Last week, Freeport-McMoRan Copper & Gold Inc. (FCX) announced monumental mergers that sent the stock plunging 20% over the next two trading days. While the deals appear attractively priced compared to the assets obtained, the market clearly doesn't appreciate complex investments in the current environment.
For those investors living under a rock, the company agreed to purchase both Plains Exploration & Production Company (PXP) and McMoRan Exploration (MMR). Since both of these companies focus on oil and gas exploration, the purity of being a strictly copper focused producer attracted plenty of investors that might disappear now.
Another major issue is that investors actually don't understand the McMoRan Exploration potential. Too many investors focus squarely on the failures of the exploratory Davey Jones No. 1 well and miss all the other wells under drilling programs. These wells are drilled with the benefits learned from the failures of the original Ultra-Deep Swallow Water well.
While investors also overly obsess on the co-mingled management teams, it also highlights the value potential realized. Freeport buying McMoRan could potentially be seen as an insider purchase considering the overlap. Instead, the market frets that numerous insiders would risk careers, reputations, and financial gains on the silly premium in the McMoRan deal. In reality, maybe everybody involved finally realized that the only thing holding McMoRan back was the lack of the deep pockets provided by a major firm such as Freeport. The unlimited potential of the ultra-deep plays in shallow water just went from a question of 'if' to 'when'.
Plains Exploration Deal Details
In a slightly surprising move, the company acquired Plains Exploration in addition to McMoRan. The deal originally valued Plains Exploration at roughly $6.9B though the stock portion has lost considerable value already.
A major reason for this purchase was the 36% net interest it owned in McMoRan.
Freeport lists the major assets as strong oil production in California, growing production in the Eagle Ford trend in Texas, large onshore resources in the Haynesville Shale in Louisiana, and significant production facilities and growth potential in the deepwater Gulf of Mexico.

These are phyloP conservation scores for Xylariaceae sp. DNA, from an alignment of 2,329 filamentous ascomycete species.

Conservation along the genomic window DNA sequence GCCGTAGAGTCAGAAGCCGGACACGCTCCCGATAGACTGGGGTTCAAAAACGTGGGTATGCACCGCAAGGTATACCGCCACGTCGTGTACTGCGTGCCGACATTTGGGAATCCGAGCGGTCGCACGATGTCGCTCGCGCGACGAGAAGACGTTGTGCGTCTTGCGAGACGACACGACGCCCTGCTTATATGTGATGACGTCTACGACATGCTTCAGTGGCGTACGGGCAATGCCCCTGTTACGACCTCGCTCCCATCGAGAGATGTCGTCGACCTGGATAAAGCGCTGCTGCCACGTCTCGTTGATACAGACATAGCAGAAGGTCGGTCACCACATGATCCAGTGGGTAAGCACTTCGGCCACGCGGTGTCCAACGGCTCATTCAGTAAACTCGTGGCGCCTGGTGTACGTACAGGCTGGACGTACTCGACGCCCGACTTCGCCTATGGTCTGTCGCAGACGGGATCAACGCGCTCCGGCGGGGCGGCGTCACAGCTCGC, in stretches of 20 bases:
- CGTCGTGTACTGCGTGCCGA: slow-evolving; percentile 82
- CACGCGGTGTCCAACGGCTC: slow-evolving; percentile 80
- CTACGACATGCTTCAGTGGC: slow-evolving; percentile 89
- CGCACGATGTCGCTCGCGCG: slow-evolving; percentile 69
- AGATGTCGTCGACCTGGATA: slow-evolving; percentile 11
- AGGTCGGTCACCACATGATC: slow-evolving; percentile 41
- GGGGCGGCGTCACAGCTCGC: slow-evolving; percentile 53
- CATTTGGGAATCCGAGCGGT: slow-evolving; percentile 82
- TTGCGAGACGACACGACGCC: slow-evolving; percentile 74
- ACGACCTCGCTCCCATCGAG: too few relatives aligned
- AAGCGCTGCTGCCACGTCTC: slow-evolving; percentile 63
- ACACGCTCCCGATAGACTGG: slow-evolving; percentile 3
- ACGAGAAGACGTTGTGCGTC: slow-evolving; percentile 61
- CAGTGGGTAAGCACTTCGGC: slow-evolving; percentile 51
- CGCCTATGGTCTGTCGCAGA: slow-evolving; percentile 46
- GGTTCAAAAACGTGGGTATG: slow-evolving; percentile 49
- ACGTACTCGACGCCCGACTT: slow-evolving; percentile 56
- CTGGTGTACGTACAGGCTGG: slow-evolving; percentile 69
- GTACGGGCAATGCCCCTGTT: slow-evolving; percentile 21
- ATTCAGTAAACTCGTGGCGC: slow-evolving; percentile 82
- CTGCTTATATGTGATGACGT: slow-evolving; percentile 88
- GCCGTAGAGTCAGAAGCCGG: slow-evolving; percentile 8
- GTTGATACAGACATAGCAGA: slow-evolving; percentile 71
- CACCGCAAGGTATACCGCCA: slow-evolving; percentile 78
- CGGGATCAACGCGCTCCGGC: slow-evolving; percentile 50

Part of the allure of the Plains Exploration deal was the recent $6B purchase of BP p.l.c. (BP) and Royal Dutch Shell pl (RYDAF.PK) assets in the Gulf of Mexico. The company acquired 100% of BP's interest in Holstein, Horn Mountain, Ram Powell, Diana-Hoover oil fields and 100% of Shell's interest in the Holstein oil field. The company expects the ability for significant production increases and cumulative excess cash flows for the next four years of $4-5B that equivalently pays for the deal.
As the below page from a recent presentation highlights, Plains Exploration has significant reserve potential after these acquisitions.
The deal consists of 0.6531 shares of FCX common stock and $25.00 in cash. The original intent was for total consideration of $50.00 per PXP share, but now the value has diminished to $45.70 based on the substantial decline of FCX.
The company will issue 91M shares for this deal and approximately $3.4B in cash.
McMoRan Deal Details
In a not very surprising deal, Freeport agreed to acquire McMoRan. Considering the overlap of management teams and the previous investment by Freeport, a move was almost inevitable. The company owns substantial ultra-deepwater assets that only needed capital in order to develop the potential trillions in natural gas reserves.
The real surprise was the offer of a 74% premium to the McMoRan closing price on December 4th. The market was clearly caught off guard as a few analysts even forecasted the equity as possibly worthless after the recent Davey Jones failures.